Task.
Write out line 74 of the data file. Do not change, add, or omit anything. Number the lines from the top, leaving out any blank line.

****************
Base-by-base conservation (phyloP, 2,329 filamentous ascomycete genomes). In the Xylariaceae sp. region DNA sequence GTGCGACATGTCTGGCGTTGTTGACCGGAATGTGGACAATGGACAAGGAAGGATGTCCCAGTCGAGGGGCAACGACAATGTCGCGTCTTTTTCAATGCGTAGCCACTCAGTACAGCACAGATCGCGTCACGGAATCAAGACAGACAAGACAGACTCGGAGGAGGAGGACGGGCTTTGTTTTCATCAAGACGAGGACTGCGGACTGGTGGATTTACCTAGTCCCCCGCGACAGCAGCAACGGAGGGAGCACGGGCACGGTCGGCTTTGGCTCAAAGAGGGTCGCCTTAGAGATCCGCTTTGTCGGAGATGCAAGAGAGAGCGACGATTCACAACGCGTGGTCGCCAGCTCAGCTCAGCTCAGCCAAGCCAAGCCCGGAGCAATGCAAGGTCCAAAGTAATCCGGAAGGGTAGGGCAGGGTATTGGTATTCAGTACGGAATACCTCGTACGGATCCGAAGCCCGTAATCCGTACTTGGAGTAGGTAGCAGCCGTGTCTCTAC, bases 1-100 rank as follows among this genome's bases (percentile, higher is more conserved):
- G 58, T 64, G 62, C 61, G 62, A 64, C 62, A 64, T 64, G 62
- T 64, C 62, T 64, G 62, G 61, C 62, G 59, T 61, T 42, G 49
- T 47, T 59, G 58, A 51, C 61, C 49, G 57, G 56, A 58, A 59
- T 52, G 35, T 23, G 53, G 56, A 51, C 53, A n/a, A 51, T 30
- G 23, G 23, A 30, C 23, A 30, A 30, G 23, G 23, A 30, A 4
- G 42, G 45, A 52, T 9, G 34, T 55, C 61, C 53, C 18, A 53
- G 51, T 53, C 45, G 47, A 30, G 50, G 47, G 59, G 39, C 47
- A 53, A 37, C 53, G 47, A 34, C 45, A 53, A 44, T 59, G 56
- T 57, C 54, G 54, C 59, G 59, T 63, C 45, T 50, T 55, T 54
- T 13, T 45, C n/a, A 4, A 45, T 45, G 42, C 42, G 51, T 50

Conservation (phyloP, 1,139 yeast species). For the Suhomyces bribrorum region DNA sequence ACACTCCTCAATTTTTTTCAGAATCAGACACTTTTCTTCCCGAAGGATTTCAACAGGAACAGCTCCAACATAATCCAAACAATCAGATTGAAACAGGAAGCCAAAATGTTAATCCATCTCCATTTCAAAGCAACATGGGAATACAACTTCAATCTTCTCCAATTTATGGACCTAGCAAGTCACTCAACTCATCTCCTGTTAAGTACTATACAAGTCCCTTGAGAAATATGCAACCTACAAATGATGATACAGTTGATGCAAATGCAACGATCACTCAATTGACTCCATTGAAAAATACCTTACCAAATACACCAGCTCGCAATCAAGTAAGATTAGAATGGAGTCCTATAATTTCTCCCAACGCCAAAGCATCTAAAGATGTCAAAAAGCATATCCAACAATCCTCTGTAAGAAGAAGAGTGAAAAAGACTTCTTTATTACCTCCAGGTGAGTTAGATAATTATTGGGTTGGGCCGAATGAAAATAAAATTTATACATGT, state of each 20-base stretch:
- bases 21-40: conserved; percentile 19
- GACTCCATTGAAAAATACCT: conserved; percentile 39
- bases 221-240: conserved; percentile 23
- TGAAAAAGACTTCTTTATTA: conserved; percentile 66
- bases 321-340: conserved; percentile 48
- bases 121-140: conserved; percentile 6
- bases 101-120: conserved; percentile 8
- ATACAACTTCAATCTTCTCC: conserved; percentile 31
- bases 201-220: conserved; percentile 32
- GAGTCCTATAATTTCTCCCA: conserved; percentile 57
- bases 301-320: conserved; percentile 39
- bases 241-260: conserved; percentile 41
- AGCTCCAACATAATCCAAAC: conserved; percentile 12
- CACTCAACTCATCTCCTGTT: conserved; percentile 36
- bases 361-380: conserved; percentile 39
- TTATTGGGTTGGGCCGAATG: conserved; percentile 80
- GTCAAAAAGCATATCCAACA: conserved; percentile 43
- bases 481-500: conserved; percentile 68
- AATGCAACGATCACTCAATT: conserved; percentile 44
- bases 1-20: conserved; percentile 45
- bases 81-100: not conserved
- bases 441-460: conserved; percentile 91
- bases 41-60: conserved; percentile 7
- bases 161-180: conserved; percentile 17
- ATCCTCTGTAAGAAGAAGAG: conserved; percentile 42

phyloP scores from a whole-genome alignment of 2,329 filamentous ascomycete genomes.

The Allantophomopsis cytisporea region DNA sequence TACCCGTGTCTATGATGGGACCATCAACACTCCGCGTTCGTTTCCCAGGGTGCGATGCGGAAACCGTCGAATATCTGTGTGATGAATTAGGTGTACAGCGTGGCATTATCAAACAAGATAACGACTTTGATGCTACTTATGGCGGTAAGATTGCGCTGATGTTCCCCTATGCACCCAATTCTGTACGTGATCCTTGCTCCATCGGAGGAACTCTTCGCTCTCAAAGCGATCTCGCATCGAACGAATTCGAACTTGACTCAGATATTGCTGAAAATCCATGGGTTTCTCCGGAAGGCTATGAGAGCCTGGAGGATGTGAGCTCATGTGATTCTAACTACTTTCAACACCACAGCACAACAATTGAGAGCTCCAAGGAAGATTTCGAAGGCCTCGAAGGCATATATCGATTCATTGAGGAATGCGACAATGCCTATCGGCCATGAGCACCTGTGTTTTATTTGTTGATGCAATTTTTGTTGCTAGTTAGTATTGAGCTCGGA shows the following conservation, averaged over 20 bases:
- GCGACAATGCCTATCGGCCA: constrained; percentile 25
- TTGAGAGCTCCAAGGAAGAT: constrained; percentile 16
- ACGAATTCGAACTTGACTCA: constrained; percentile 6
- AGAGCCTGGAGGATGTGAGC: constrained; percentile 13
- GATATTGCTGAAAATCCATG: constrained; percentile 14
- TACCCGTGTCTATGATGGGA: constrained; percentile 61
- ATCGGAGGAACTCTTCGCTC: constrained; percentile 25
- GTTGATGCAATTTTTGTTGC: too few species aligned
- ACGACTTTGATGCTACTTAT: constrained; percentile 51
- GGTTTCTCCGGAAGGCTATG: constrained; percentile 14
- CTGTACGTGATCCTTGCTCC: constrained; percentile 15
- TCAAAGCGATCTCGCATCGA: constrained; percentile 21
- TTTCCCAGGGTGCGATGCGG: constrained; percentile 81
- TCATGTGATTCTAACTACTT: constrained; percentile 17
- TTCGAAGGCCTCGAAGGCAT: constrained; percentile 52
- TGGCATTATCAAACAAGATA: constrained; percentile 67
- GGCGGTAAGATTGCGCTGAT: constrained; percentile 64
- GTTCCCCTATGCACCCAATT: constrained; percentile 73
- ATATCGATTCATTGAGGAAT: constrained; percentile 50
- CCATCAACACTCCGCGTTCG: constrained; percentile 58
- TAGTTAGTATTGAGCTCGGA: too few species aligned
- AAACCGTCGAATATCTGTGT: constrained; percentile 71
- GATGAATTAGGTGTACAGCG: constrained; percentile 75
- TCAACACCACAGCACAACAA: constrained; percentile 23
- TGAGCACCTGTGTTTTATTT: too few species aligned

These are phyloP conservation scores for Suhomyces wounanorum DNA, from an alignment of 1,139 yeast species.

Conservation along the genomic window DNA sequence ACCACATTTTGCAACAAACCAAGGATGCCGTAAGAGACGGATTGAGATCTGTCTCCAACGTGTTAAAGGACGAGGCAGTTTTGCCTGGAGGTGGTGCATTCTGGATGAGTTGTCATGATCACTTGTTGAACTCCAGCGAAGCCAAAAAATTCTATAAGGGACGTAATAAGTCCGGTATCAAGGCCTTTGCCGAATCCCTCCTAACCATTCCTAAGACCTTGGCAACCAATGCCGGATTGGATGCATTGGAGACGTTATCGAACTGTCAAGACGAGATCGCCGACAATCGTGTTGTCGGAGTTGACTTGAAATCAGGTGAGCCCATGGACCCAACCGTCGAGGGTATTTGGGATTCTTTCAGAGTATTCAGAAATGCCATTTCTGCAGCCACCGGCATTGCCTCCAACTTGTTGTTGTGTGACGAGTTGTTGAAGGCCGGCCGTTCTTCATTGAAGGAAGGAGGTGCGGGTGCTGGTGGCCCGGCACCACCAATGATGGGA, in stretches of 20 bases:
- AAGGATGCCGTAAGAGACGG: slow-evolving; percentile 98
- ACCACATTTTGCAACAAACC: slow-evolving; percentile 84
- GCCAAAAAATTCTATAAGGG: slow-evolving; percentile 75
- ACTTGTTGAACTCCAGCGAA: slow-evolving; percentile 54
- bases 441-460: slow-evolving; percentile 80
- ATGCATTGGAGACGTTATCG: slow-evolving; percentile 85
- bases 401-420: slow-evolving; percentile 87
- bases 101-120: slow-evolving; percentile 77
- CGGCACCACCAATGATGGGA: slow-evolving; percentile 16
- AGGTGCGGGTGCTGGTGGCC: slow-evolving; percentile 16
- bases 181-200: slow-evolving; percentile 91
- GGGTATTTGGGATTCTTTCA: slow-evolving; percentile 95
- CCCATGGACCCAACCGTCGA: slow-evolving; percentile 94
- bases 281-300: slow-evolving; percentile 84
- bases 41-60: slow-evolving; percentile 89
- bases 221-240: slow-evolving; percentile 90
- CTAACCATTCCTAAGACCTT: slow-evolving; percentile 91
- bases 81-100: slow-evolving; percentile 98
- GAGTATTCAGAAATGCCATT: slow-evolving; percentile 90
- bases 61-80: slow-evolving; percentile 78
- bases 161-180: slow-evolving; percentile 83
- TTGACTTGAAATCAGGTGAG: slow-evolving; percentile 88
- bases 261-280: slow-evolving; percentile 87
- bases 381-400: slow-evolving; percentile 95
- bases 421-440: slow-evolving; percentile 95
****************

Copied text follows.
- bases 101-120: slow-evolving; percentile 77